By the time your dog reaches his twilight years, he’s walked tens of thousands of miles, eaten tons of dog food, chewed a fair few slippers, and given you countless sloppy kisses. The problem is he isn’t the same young, vibrant dog he once was. He has a few extra gray hairs for starters, but he may also be suffering from arthritis and failing eyesight.
A senior dog needs extra special care, so if you want to make your old pooch very happy, take note of the following advice.
Senior Dog Food
Older dogs often benefit from special food. Because they are less active, they are more likely to put on weight. This is not good for their health and puts extra pressure on their joints. Instead of buying an all-purpose dog food, stick to food designed for senior dogs. Senior dog foods contain extra added ingredients such as Glucosamine, fish oils and L-carnitine.
Before switching your dog to a senior brand, consult your vet. A dog with health problems doesn’t always benefit from senior dog food. Low protein foods, for example, can put pressure on failing kidneys. Your vet can advise you if this is an issue for your dog.
Senior dogs often suffer from arthritis and joint stiffness. A few targeted health supplements such as Truprofen can make a huge difference to the health and wellness of an old dog. The right supplements will soothe inflammation, ease painful arthritis, and make an old dog feel more comfortable in this twilight years.
If you are not sure what to supplement your dog, ask your vet for advice.
Take it Easy
Older pets don’t have the same tolerance to exercise as their young friends. They still love to go for walkies, but they can’t walk as far or at such a brisk pace. If you have dogs of different ages, take your older dog out separately or keep him on a leash while the younger dogs gallop around.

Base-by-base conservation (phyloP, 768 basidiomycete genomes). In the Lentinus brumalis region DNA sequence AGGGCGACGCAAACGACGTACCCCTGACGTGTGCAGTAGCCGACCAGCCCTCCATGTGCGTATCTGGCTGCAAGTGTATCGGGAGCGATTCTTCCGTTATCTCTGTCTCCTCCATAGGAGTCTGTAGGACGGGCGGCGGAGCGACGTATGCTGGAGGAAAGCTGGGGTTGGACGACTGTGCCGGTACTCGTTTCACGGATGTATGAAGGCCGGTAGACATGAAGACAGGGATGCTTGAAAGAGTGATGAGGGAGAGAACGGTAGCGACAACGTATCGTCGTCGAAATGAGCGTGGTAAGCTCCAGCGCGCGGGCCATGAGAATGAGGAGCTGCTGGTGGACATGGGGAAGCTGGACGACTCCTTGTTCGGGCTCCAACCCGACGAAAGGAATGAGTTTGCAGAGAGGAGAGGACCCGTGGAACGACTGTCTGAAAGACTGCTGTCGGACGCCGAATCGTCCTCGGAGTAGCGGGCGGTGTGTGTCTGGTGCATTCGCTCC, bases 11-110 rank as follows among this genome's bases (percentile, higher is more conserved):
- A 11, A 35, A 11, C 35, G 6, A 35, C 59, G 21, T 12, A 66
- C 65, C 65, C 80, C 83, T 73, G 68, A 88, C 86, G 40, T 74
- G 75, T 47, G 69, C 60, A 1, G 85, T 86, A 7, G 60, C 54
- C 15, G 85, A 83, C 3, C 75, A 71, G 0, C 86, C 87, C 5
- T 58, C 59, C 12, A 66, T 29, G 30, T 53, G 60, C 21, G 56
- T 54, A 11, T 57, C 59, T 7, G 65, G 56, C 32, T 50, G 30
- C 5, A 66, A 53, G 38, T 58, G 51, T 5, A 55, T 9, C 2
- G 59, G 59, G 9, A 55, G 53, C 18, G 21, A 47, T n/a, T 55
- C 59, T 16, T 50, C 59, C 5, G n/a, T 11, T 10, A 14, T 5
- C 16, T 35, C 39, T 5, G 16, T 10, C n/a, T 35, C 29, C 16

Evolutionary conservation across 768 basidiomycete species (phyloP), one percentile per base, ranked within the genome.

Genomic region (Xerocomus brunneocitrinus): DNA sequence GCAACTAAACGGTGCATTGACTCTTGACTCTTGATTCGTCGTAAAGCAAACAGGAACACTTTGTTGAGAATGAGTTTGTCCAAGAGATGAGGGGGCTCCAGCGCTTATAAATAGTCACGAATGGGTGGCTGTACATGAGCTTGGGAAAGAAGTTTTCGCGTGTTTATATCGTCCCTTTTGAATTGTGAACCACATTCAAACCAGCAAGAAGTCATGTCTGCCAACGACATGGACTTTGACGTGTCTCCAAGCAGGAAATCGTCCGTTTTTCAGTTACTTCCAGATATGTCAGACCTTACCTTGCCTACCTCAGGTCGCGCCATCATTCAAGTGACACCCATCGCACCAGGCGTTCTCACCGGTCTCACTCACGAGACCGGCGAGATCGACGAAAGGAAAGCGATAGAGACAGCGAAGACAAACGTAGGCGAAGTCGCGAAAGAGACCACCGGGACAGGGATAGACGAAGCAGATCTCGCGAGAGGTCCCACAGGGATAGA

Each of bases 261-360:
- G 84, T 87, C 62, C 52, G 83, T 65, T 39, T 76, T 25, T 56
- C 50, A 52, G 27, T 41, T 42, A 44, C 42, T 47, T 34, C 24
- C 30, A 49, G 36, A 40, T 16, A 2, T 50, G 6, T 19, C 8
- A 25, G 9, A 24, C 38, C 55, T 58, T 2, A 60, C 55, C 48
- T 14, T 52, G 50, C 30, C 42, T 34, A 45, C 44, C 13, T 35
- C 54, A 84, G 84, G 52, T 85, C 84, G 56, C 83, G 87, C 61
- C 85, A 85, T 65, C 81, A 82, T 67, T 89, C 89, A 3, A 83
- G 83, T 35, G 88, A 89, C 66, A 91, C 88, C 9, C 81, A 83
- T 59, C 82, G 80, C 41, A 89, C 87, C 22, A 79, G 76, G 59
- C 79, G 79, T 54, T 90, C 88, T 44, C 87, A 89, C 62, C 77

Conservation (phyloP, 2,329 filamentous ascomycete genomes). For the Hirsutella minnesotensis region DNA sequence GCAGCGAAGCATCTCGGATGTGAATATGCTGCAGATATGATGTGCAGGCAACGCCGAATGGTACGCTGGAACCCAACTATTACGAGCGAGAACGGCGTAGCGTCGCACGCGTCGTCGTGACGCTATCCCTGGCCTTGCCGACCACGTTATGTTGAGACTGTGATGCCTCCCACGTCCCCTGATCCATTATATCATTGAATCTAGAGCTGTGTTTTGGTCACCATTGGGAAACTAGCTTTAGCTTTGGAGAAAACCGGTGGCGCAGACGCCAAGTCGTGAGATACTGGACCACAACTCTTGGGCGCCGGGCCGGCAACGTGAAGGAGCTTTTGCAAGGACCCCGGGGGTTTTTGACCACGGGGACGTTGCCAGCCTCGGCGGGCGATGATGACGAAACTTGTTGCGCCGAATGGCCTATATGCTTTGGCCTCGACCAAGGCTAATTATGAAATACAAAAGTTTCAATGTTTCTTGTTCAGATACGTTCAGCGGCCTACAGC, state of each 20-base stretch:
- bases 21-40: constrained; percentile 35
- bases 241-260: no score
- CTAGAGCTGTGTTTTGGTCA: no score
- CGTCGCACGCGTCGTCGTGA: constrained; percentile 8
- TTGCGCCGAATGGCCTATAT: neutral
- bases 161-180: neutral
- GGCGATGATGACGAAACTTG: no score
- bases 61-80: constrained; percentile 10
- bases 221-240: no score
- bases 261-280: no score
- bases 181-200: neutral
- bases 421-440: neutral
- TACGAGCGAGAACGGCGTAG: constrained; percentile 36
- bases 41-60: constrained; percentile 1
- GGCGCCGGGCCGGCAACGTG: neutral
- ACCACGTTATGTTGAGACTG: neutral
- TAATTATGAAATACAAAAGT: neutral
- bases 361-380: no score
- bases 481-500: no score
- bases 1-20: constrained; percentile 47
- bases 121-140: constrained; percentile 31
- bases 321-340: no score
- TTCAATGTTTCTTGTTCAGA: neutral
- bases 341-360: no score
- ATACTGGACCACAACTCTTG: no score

Most old dogs are happy to amble along, sniffing trees and lampposts at their leisure. Two short walks per day is probably enough for a senior dog, but let him guide you.
Young dogs are happy to bounce around, playing with the kids, and burning off excess energy tearing around the garden at a hundred miles an hour. Older dogs would much rather sleep. Once your pet begins to slow down, give him plenty of time and space to sleep. Buy him an extra-large, super soft bed where he can rest his aching joints and snooze in peace.
A quiet corner in a room not frequented by kids and visitors is the perfect place for an old dog to take a nap. Make sure his water bowl is nearby and he doesn’t have to walk too far to let you know when he needs to go outside to answer a call of nature.
Look after your old dog and he should remain happy and content, right up to the day he departs for the big dog kennel in the sky.Tammie~
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